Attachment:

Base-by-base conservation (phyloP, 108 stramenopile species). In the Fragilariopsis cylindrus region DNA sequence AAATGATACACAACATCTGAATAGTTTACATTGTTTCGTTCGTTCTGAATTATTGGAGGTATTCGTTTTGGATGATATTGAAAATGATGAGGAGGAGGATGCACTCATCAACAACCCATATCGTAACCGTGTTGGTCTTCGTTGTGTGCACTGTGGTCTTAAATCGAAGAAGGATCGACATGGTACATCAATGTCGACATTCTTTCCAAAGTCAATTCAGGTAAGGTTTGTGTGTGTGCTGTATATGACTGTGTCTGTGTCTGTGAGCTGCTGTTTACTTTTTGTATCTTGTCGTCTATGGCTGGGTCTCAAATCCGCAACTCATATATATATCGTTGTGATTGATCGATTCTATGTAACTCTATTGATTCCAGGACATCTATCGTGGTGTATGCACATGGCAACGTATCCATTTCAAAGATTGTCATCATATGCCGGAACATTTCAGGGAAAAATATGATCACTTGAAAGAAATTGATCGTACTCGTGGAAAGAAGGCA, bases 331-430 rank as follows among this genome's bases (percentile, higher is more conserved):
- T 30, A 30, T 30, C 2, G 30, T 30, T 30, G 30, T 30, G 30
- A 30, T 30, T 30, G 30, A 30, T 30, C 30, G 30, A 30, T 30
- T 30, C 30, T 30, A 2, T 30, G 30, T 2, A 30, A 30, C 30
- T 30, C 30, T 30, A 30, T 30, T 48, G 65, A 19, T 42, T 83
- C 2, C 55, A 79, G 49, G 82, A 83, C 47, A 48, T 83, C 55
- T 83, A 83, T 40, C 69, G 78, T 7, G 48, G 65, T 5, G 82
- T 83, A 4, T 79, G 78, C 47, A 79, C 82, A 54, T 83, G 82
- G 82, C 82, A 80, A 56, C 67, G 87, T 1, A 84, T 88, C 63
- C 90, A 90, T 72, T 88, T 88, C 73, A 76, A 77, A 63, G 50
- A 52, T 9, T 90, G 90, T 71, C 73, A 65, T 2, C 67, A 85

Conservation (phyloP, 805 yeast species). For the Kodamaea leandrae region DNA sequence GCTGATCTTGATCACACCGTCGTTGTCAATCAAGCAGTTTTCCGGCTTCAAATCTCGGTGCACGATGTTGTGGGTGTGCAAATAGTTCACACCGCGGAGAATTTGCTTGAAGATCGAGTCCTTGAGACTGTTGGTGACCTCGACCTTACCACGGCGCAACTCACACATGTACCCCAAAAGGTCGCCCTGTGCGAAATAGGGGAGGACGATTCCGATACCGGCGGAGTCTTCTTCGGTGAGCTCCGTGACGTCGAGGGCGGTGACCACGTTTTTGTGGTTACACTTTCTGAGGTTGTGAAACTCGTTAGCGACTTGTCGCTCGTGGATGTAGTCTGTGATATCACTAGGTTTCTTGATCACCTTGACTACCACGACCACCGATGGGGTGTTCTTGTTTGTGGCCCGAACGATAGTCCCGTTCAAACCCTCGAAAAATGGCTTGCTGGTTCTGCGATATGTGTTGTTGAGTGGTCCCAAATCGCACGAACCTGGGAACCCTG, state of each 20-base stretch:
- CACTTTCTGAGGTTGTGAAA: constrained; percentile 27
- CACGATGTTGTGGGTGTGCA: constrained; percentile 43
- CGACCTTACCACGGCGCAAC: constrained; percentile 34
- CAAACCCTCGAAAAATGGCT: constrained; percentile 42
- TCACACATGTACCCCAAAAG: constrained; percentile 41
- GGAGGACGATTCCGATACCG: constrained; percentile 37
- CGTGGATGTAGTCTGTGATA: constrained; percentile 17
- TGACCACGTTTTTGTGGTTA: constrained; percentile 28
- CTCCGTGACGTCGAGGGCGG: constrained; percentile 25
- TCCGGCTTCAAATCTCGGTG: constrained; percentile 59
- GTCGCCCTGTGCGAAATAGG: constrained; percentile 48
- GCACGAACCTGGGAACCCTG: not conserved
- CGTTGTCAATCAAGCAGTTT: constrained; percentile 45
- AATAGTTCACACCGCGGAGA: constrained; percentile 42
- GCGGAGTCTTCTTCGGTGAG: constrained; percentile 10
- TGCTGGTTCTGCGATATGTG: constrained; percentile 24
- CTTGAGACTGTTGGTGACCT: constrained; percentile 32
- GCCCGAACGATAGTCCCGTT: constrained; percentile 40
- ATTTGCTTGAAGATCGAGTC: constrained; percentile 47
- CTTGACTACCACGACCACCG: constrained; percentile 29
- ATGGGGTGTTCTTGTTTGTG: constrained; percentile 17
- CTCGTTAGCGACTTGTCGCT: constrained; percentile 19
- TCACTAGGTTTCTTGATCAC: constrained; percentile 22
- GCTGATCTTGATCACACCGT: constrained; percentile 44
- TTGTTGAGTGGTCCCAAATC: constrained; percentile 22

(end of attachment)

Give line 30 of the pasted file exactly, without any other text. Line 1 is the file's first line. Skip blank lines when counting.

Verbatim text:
- GCCCGAACGATAGTCCCGTT: constrained; percentile 40